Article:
Improving Outcomes for Syrian Refugee Children: Lessons from Social-Emotional Learning Tutoring Programs in Lebanon

Publication language
Date published
08 Mar 2021
Research, reports and studies
Children & youth, Education, Evaluation-related, Refugee Camps, Host Communities, Gender, humanitarian action, Social protection, Syria crisis
Syria, Lebanon

About one of every 14 people currently in the country of Lebanon is a school-aged Syrian refugee child.  These children have dire academic and social-emotional needs that require targeted support for them to catch up and succeed in Lebanese public schools.

As part of the response to this crisis, the IRC and NYU Global TIES for Children provided Syrian refugee children enrolled in Lebanese public schools with remedial tutoring programs and social-emotional learning activities over the course of 2 years. We evaluated the impact of this program on children’s literacy, numeracy and social-emotional skills. This brief provides a deeper look into the program design and research findings to shed light on what worked, what didn’t and why, in order to ensure similar programs developed in Lebanon and elsewhere can improve the lives of refugee children in the most impactful way possible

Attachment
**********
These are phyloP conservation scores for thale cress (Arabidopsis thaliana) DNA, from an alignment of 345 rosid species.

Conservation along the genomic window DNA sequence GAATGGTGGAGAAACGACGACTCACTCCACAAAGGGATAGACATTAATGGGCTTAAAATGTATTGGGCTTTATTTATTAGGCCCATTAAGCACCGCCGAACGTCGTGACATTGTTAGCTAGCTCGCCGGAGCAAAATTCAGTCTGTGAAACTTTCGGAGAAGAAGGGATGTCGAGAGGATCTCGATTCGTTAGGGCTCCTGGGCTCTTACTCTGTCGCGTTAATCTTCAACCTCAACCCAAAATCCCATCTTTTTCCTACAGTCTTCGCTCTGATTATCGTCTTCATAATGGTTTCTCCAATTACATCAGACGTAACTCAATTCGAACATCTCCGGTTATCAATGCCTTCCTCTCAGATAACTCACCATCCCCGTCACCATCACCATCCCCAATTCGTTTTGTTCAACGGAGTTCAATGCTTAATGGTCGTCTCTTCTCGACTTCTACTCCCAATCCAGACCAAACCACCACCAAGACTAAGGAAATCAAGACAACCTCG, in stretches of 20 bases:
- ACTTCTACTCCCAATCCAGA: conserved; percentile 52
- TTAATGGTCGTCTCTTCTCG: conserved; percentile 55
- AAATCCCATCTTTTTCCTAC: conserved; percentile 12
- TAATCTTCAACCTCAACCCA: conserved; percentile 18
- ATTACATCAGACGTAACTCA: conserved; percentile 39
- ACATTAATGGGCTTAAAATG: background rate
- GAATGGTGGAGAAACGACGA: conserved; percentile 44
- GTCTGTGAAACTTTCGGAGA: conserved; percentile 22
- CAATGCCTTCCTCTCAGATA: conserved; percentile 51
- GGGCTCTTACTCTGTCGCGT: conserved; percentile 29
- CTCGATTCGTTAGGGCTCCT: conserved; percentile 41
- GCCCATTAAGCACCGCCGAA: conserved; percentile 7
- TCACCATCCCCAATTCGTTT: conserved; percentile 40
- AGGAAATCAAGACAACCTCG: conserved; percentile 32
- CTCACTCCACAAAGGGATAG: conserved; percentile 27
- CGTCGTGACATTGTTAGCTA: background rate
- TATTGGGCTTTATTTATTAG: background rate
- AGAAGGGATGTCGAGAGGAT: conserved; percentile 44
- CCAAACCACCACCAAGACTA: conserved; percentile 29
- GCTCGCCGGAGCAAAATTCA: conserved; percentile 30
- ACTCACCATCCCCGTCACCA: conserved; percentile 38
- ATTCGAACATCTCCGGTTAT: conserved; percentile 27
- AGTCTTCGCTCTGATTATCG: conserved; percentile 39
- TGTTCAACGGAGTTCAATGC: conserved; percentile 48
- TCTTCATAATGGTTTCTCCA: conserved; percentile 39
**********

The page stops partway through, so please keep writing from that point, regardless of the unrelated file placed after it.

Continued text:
International Rescue Committee (IRC)